Twitter: @jserravallo Instagram: @jenniferserravallo Web: http://www.jenniferserravallo.com 

Please Note: This limited engagement with Jennifer Serravallo is reserved for 100 participants. We anticipate reaching capacity, so register quickly. Registration for this event begins on the MTS website on Monday, November 30, 2020. Please read our cancellation policy closely. This webinar WILL NOT be recorded for future viewing, so please ensure that you are able to attend the live event.

Updated information will available on The Reading Council of Greater Winnipeg blog – https://rcgw.weebly.com

Contact Leslie Dickson or Jackie Parsons at rcgwinnipeg@gmail.com for more information.

Professional Development

The Manitoba Council of Reading Clinicians is pleased to present

A Guided Zoom Workshop featuring Dr. David Kilpatrick

January 21st 4:30-6:00

In this session Dr. Kilpatrick will present evidence supporting the role of phonemic awareness in reading. Participants will learn assessment strategies and instructional techniques.  Dr. Kilpatrick will also provide an overview of effective strategies for developing phonemic awareness and word recognition. This session is recommended for teachers of students in K-4 as well as those who work with students with reading delays.

David A. Kilpatrick, PhD is a professor of psychology for the State University of New York College at Cortland. He is a New York State certified school psychologist with 28 years experience in schools. He has been teaching courses in learning disabilities and educational psychology since 1994. David is a reading researcher and the author of two books on reading, Essentials of Assessing, Preventing, and Overcoming Reading Difficulties, and Equipped for Reading Success, and is a co-editor of a third, Reading Development and Difficulties: Bridging the Gap Between Research and Practice.

Participants are encouraged to purchase Kilpatrick’s Equipped for Reading Success to get the most benefit from the guided workshop.

You can download the poster for more information. Registration and payment are available on the website.

Scholarship Awards 2019-20

In these unprecedented and often stressful times, The Manitoba Council of Reading Clinicians is pleased so share some good news! This year the Barbara Koffman Scholarship was awarded to three incredibly deserving recipients. We remember Barbara fondly as a born educator and leader who inspired both teachers and students alike. We know that in her memory, these awards will support our recipients as they move toward gaining knowledge and understanding to also inspire and support the literacy community. Sincerest congratulations goes to the following recipients:

Lori-Anne Busch

Lori-Anne grew up in a small town in southeastern Manitoba, and knew she wanted to be a teacher ever since Kindergarten.  She went away to university at the age of 18, and studied Elementary Education at McGill University.  Worried that she had chosen the wrong career, as she had found that the job of a classroom teacher was not a good match for someone as introverted and highly sensitive as herself, she returned to Manitoba.  She worked at a coffee shop for a few months, feeling that she had made the wrong choice to be a teacher, and wondering what to do next.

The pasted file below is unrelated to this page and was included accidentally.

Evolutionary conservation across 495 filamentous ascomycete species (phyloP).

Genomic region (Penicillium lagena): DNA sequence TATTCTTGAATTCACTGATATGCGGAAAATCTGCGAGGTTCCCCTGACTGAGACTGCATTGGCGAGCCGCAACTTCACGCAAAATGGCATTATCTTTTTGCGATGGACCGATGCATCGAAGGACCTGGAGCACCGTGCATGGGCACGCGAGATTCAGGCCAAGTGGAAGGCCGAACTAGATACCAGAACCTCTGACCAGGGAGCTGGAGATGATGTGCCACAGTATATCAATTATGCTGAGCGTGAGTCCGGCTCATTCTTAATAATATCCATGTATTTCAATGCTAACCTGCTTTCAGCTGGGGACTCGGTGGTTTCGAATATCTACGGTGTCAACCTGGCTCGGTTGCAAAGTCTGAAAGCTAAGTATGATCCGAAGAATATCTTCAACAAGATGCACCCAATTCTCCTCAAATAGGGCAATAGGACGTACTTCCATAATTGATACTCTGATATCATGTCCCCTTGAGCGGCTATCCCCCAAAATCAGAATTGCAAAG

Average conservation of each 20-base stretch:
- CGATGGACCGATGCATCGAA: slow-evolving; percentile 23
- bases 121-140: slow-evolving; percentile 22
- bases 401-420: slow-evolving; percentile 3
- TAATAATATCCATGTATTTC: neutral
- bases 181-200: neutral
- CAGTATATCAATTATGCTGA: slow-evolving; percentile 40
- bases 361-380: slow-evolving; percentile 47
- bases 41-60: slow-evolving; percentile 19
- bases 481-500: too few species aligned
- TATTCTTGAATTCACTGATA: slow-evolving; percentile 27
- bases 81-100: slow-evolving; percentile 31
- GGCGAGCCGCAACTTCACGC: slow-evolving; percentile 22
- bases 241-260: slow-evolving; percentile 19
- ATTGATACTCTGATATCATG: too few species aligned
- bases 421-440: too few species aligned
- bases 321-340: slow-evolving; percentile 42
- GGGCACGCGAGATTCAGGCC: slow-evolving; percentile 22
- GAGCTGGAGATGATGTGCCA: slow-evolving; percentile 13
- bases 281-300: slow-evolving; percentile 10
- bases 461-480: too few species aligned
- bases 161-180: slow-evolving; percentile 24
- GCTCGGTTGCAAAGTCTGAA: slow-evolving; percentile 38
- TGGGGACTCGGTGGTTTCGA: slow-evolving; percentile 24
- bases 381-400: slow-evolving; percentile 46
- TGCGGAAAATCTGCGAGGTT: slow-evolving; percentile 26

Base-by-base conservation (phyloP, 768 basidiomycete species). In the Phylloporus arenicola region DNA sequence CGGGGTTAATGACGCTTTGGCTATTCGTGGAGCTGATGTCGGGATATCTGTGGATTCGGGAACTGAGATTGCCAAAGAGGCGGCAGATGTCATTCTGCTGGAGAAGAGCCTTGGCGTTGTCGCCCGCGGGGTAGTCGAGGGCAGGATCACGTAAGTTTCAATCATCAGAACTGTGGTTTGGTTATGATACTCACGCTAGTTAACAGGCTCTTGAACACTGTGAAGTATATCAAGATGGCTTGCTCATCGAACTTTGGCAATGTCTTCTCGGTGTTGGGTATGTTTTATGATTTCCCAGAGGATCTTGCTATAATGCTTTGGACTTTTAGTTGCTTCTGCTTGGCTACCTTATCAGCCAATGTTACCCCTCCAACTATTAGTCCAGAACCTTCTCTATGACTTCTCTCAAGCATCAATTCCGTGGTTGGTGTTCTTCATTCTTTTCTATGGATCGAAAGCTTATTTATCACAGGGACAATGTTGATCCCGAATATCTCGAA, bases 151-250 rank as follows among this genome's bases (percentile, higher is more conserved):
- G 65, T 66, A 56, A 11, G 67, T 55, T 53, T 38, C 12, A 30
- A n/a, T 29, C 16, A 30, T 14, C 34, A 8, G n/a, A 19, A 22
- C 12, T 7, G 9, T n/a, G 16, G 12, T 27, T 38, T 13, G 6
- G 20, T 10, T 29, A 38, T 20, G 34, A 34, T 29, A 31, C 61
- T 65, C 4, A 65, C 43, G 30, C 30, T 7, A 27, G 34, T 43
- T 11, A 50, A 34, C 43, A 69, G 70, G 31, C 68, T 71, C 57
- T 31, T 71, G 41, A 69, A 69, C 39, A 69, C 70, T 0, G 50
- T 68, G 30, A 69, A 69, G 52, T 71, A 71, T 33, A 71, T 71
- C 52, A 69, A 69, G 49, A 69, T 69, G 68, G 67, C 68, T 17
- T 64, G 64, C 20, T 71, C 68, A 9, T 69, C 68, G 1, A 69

She soon returned to teaching, after having been invited to work at a school in northern Manitoba, by one of the customers at the coffee shop.  This customer came in for coffee everyday, and when she learned that Lori-Anne was a certified teacher, suggested she try a position at Little Grand Rapids School.  Lori-Anne thought that working on a reserve might be a good match, since the style of teaching and learning that honoured the cultural ways of Aboriginal students, was appealing to her. 

One day Lori-Anne found a book written by a reading clinician, who described her work with struggling readers, teaching phonological awareness and phonics, through games, in a one to one therapy setting.  She knew that teaching in that way would be a better match to her skills and personality.  However, she also knew that returning to university at that point in time was impossible, due to student loan debt.

Lori-Anne slowly moved away from classroom teaching toward a more supportive role eventually finding a position as a resource teacher in the Interlake School Division.  She worked at a Grade 8 – 12 school for 10 years, supporting students with special needs and their teachers.  She finally found her niche, working directly with teachers and classes part of the time, writing funding applications and Individual Education Plans, and meeting with people in small groups, the rest.  It was a perfect mix of extroversion and introversion for her, a very rewarding career, that was a good fit!

Nancy Jacobson

Nancy is a current Master of Education student in the department of Curriculum, Teaching, and Learning with a specialization in Language and Literacy. It is her intention to complete the coursework required for certification as a Reading Clinician in Manitoba.